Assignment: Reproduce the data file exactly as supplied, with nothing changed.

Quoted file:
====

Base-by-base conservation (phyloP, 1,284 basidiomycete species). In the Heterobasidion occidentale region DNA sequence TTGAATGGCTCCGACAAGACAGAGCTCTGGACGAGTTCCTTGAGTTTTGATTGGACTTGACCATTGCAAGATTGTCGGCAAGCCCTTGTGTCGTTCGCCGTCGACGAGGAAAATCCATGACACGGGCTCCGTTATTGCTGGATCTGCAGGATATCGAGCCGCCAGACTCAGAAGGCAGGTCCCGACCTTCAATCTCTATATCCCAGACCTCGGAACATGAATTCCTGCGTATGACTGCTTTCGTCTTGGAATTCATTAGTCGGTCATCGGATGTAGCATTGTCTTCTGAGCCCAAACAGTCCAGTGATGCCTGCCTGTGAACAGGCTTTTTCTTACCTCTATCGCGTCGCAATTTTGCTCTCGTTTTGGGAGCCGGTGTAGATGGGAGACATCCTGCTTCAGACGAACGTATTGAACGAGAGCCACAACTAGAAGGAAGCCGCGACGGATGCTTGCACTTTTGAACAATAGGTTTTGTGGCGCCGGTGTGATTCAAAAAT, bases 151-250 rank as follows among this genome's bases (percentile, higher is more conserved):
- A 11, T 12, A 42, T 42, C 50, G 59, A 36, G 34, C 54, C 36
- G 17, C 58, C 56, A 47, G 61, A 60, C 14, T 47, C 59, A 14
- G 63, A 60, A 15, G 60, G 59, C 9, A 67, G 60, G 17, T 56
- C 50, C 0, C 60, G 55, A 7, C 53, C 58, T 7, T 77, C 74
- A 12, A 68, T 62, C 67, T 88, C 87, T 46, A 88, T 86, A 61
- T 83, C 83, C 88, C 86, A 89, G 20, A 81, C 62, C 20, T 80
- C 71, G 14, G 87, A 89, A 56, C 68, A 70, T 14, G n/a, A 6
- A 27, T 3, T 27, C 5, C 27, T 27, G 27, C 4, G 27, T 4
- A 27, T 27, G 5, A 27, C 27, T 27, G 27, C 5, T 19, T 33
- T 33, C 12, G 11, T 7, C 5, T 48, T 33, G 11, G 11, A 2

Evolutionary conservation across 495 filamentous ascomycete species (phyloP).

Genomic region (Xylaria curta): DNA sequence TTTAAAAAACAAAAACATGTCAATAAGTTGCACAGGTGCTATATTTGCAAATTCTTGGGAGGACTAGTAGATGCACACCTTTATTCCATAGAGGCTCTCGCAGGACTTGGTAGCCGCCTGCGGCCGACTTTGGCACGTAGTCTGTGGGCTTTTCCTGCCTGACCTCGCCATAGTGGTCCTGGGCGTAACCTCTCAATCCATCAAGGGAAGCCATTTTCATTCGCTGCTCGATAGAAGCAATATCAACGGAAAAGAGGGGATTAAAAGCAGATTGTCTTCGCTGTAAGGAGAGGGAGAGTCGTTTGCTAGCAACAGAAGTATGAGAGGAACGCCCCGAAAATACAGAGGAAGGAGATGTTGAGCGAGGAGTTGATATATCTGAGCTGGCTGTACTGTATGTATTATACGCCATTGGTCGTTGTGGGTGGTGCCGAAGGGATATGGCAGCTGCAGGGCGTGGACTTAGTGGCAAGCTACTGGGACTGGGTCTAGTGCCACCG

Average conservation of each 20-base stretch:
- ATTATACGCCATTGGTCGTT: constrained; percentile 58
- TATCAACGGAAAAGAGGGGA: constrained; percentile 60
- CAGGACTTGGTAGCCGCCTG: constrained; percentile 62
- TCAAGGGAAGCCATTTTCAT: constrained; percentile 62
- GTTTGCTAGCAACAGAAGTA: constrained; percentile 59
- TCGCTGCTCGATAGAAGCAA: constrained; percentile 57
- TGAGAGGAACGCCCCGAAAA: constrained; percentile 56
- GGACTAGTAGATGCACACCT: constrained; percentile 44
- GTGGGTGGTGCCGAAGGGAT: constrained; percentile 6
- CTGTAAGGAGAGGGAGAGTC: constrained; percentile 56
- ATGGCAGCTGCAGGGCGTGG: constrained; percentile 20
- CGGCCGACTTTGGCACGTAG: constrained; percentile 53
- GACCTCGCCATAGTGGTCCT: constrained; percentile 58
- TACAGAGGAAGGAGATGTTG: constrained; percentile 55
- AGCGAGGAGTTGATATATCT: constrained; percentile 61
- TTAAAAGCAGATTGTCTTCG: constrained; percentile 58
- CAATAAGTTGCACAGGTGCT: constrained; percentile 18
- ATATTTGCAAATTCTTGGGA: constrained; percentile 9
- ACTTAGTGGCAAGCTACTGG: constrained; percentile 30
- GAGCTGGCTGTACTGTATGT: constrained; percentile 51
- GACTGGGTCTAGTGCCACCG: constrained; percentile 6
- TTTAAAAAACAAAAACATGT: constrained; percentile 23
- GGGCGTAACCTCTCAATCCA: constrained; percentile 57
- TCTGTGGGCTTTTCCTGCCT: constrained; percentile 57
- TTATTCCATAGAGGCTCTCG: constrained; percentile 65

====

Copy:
Base-by-base conservation (phyloP, 1,284 basidiomycete species). In the Heterobasidion occidentale region DNA sequence TTGAATGGCTCCGACAAGACAGAGCTCTGGACGAGTTCCTTGAGTTTTGATTGGACTTGACCATTGCAAGATTGTCGGCAAGCCCTTGTGTCGTTCGCCGTCGACGAGGAAAATCCATGACACGGGCTCCGTTATTGCTGGATCTGCAGGATATCGAGCCGCCAGACTCAGAAGGCAGGTCCCGACCTTCAATCTCTATATCCCAGACCTCGGAACATGAATTCCTGCGTATGACTGCTTTCGTCTTGGAATTCATTAGTCGGTCATCGGATGTAGCATTGTCTTCTGAGCCCAAACAGTCCAGTGATGCCTGCCTGTGAACAGGCTTTTTCTTACCTCTATCGCGTCGCAATTTTGCTCTCGTTTTGGGAGCCGGTGTAGATGGGAGACATCCTGCTTCAGACGAACGTATTGAACGAGAGCCACAACTAGAAGGAAGCCGCGACGGATGCTTGCACTTTTGAACAATAGGTTTTGTGGCGCCGGTGTGATTCAAAAAT, bases 151-250 rank as follows among this genome's bases (percentile, higher is more conserved):
- A 11, T 12, A 42, T 42, C 50, G 59, A 36, G 34, C 54, C 36
- G 17, C 58, C 56, A 47, G 61, A 60, C 14, T 47, C 59, A 14
- G 63, A 60, A 15, G 60, G 59, C 9, A 67, G 60, G 17, T 56
- C 50, C 0, C 60, G 55, A 7, C 53, C 58, T 7, T 77, C 74
- A 12, A 68, T 62, C 67, T 88, C 87, T 46, A 88, T 86, A 61
- T 83, C 83, C 88, C 86, A 89, G 20, A 81, C 62, C 20, T 80
- C 71, G 14, G 87, A 89, A 56, C 68, A 70, T 14, G n/a, A 6
- A 27, T 3, T 27, C 5, C 27, T 27, G 27, C 4, G 27, T 4
- A 27, T 27, G 5, A 27, C 27, T 27, G 27, C 5, T 19, T 33
- T 33, C 12, G 11, T 7, C 5, T 48, T 33, G 11, G 11, A 2

Evolutionary conservation across 495 filamentous ascomycete species (phyloP).

Genomic region (Xylaria curta): DNA sequence TTTAAAAAACAAAAACATGTCAATAAGTTGCACAGGTGCTATATTTGCAAATTCTTGGGAGGACTAGTAGATGCACACCTTTATTCCATAGAGGCTCTCGCAGGACTTGGTAGCCGCCTGCGGCCGACTTTGGCACGTAGTCTGTGGGCTTTTCCTGCCTGACCTCGCCATAGTGGTCCTGGGCGTAACCTCTCAATCCATCAAGGGAAGCCATTTTCATTCGCTGCTCGATAGAAGCAATATCAACGGAAAAGAGGGGATTAAAAGCAGATTGTCTTCGCTGTAAGGAGAGGGAGAGTCGTTTGCTAGCAACAGAAGTATGAGAGGAACGCCCCGAAAATACAGAGGAAGGAGATGTTGAGCGAGGAGTTGATATATCTGAGCTGGCTGTACTGTATGTATTATACGCCATTGGTCGTTGTGGGTGGTGCCGAAGGGATATGGCAGCTGCAGGGCGTGGACTTAGTGGCAAGCTACTGGGACTGGGTCTAGTGCCACCG

Average conservation of each 20-base stretch:
- ATTATACGCCATTGGTCGTT: constrained; percentile 58
- TATCAACGGAAAAGAGGGGA: constrained; percentile 60
- CAGGACTTGGTAGCCGCCTG: constrained; percentile 62
- TCAAGGGAAGCCATTTTCAT: constrained; percentile 62
- GTTTGCTAGCAACAGAAGTA: constrained; percentile 59
- TCGCTGCTCGATAGAAGCAA: constrained; percentile 57
- TGAGAGGAACGCCCCGAAAA: constrained; percentile 56
- GGACTAGTAGATGCACACCT: constrained; percentile 44
- GTGGGTGGTGCCGAAGGGAT: constrained; percentile 6
- CTGTAAGGAGAGGGAGAGTC: constrained; percentile 56
- ATGGCAGCTGCAGGGCGTGG: constrained; percentile 20
- CGGCCGACTTTGGCACGTAG: constrained; percentile 53
- GACCTCGCCATAGTGGTCCT: constrained; percentile 58
- TACAGAGGAAGGAGATGTTG: constrained; percentile 55
- AGCGAGGAGTTGATATATCT: constrained; percentile 61
- TTAAAAGCAGATTGTCTTCG: constrained; percentile 58
- CAATAAGTTGCACAGGTGCT: constrained; percentile 18
- ATATTTGCAAATTCTTGGGA: constrained; percentile 9
- ACTTAGTGGCAAGCTACTGG: constrained; percentile 30
- GAGCTGGCTGTACTGTATGT: constrained; percentile 51
- GACTGGGTCTAGTGCCACCG: constrained; percentile 6
- TTTAAAAAACAAAAACATGT: constrained; percentile 23
- GGGCGTAACCTCTCAATCCA: constrained; percentile 57
- TCTGTGGGCTTTTCCTGCCT: constrained; percentile 57
- TTATTCCATAGAGGCTCTCG: constrained; percentile 65